Hennin, who was fighting in the 108th line, was standing in the middle of an Austrian troop of soldiers and tried to grab their flag. His own musket was broken so only his saber was left to fight with. With success he killed seven enemies and maybe he could have killed more but his weapon broke and he was killed…
Davout adds: “cette mort est digne d’un grenadier français “(this death is suitable for a French grenadier) (Blocqueville, A.L.(,2013), p. 70-71).
Sometimes the name of the individual swordsman is lost, as is the case of an anonymous French officer (or is he called M. Lealteur?) who defended the emperor the day after the Battle of Maloyaroslavets (24 October 1812). Sergeant Bourgogne records how this officer was defending Napoleon when he was surrounded by cossacks. Using his saber, the Frenchman killed one Cossack and wounded several of them but lost his weapon and military hat. Because he didn’t have any weapon left, he took a lance of the enemy and kept on fighting. A grenadier à cheval saw what was happening and took his comrade for a Russian and pierced him with his saber. The grenadier realized what he had done and wanted to kill himself by taking as many enemies with him as possible, but dind’t succeed. Now he became a hero and killed many of them with his saber, was covered with blood and when there was no enemy left he went to his own men to ask about the officer he wounded. Luckily the officer survived his wound and could return to France (Cottyn and Hénault, ,1910, p. 59-60).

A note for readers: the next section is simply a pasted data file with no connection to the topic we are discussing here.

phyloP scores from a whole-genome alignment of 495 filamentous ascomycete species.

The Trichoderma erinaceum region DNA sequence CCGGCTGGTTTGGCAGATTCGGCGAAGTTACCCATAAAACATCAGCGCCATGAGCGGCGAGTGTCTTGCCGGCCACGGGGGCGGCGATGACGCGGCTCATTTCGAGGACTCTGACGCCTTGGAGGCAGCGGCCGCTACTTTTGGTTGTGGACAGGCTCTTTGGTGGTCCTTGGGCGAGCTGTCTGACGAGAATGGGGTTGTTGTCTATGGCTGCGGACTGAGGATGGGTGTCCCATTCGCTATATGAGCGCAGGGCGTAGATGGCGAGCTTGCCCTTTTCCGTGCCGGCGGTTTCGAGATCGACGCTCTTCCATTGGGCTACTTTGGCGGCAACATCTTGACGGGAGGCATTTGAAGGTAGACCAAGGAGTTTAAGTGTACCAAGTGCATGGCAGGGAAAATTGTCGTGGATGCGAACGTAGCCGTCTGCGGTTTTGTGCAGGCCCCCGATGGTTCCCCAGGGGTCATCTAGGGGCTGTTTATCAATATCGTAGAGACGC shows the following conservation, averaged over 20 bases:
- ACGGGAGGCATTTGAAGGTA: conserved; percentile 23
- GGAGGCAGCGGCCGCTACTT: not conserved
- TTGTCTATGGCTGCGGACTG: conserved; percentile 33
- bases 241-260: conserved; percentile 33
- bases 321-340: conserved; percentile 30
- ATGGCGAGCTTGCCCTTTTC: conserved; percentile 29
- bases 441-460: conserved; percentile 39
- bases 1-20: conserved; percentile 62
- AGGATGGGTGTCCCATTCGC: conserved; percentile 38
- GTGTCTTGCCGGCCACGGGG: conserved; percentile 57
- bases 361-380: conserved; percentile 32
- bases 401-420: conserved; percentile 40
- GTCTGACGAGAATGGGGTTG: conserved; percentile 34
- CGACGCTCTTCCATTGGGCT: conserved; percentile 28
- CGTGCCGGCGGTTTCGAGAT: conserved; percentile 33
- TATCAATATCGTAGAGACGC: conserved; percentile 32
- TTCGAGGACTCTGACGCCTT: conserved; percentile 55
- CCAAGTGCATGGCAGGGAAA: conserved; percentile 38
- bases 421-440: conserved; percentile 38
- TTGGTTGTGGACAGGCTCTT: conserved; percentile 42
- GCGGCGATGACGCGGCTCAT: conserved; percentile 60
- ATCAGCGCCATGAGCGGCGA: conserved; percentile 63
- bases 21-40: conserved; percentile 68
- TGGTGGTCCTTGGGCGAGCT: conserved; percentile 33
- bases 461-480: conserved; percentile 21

Marie-Thérèse Figueur (1774-1861)